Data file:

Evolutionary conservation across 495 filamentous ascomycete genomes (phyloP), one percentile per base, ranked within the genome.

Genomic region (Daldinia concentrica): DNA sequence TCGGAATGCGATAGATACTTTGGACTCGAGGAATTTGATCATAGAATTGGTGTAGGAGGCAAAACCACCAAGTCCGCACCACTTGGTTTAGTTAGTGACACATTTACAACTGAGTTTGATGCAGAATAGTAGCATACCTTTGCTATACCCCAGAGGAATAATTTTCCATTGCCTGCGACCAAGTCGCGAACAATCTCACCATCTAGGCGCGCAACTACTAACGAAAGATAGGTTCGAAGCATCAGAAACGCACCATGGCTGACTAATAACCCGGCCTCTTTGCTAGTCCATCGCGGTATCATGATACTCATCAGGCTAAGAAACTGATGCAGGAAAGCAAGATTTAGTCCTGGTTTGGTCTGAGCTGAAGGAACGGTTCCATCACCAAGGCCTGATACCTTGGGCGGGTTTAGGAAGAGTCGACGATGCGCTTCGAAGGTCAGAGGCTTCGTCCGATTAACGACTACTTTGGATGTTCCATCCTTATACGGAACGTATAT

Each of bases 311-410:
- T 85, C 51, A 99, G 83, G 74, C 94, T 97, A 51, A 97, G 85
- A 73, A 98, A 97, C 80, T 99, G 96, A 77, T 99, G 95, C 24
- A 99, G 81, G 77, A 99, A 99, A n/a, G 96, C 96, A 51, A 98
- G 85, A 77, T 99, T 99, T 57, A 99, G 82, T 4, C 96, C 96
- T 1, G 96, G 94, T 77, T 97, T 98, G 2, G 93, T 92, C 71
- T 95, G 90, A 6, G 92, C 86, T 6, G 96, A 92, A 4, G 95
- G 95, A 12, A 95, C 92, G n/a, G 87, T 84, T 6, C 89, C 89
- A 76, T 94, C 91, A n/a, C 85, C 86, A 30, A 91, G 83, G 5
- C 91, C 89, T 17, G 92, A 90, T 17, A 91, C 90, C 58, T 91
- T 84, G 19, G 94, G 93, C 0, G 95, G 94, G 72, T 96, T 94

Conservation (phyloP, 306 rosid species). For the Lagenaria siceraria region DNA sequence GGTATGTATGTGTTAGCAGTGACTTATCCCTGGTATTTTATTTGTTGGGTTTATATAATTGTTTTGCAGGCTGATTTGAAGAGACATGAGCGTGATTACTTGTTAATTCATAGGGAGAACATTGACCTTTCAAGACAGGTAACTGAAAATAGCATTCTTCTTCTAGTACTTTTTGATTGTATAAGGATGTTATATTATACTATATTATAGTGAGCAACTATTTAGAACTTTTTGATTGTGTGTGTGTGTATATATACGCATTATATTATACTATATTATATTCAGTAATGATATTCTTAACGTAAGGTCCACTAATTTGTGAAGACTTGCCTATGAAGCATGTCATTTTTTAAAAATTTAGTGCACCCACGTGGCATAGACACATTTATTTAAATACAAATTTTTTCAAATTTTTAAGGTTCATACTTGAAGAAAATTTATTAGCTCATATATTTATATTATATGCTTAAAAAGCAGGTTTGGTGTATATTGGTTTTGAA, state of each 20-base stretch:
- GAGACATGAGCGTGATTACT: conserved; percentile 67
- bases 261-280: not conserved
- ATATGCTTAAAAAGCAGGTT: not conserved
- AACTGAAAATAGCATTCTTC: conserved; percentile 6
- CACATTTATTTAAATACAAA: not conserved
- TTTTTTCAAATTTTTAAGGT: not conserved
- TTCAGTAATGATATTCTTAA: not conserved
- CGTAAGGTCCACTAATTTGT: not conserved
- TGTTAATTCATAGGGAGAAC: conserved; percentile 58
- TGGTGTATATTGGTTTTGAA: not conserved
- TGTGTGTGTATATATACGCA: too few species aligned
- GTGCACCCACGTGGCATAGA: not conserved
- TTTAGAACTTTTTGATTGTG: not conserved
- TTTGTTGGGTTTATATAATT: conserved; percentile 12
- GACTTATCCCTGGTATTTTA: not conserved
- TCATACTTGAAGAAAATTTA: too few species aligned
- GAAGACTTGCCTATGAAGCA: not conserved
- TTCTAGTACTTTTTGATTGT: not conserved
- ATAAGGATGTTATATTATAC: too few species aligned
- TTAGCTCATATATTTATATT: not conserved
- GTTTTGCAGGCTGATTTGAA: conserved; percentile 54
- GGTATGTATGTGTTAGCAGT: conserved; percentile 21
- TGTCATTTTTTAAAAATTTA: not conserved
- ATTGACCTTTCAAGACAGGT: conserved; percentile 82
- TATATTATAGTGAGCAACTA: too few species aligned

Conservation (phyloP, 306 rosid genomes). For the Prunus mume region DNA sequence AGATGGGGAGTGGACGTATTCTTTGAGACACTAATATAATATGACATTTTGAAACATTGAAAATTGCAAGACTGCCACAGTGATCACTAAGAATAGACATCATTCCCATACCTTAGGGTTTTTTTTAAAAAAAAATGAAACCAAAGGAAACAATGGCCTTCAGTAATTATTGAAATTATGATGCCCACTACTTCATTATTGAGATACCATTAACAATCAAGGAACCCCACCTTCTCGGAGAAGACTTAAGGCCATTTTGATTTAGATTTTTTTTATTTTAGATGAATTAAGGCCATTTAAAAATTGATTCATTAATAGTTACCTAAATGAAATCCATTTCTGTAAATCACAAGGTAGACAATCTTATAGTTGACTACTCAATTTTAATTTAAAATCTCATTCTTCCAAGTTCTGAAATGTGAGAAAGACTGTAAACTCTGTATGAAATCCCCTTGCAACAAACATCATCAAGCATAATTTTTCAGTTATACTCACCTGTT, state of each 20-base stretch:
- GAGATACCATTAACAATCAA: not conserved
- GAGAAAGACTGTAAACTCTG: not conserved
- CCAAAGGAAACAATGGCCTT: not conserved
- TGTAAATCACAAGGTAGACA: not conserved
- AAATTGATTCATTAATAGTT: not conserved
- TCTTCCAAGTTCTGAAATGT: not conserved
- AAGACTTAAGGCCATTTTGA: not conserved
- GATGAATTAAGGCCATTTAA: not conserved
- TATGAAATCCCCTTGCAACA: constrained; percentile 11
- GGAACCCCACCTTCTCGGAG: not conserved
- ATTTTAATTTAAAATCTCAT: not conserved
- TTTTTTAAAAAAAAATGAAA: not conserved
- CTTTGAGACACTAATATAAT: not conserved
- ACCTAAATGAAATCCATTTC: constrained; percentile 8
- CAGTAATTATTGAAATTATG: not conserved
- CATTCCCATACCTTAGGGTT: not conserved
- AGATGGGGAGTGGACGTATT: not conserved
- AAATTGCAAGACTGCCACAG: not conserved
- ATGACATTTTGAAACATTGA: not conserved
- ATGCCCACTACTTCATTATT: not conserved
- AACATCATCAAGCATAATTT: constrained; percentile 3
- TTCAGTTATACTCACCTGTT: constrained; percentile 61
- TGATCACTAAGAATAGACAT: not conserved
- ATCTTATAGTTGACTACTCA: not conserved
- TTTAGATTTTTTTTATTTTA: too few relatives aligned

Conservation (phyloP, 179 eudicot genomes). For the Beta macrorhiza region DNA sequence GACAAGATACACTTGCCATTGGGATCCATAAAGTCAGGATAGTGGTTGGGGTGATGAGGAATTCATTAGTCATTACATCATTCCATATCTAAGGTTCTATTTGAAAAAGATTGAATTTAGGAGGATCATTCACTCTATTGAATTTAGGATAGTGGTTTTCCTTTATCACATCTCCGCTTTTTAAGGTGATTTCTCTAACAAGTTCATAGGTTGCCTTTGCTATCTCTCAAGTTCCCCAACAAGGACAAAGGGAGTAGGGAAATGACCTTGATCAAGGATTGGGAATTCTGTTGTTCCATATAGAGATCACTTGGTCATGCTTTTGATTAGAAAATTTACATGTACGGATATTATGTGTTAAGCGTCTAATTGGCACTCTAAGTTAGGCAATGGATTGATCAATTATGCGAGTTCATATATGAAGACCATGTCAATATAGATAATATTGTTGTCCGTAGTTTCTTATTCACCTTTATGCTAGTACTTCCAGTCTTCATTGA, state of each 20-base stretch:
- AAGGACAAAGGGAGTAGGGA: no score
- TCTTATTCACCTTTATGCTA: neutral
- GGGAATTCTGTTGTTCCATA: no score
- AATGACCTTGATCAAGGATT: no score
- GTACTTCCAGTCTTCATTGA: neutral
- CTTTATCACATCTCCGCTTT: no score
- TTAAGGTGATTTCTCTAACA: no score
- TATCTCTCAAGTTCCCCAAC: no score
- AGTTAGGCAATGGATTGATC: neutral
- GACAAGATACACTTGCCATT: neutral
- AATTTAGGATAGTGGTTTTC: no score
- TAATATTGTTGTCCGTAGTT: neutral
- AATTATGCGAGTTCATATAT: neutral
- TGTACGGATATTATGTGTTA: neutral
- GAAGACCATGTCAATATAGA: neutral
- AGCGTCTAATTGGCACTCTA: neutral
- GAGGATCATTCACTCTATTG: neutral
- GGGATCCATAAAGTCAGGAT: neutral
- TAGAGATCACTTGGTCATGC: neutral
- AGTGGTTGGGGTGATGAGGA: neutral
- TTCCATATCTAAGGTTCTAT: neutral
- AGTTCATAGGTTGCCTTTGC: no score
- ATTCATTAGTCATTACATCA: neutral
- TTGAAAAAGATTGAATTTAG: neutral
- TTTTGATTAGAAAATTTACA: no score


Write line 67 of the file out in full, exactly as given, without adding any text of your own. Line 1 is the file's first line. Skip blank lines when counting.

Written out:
- AAGGACAAAGGGAGTAGGGA: no score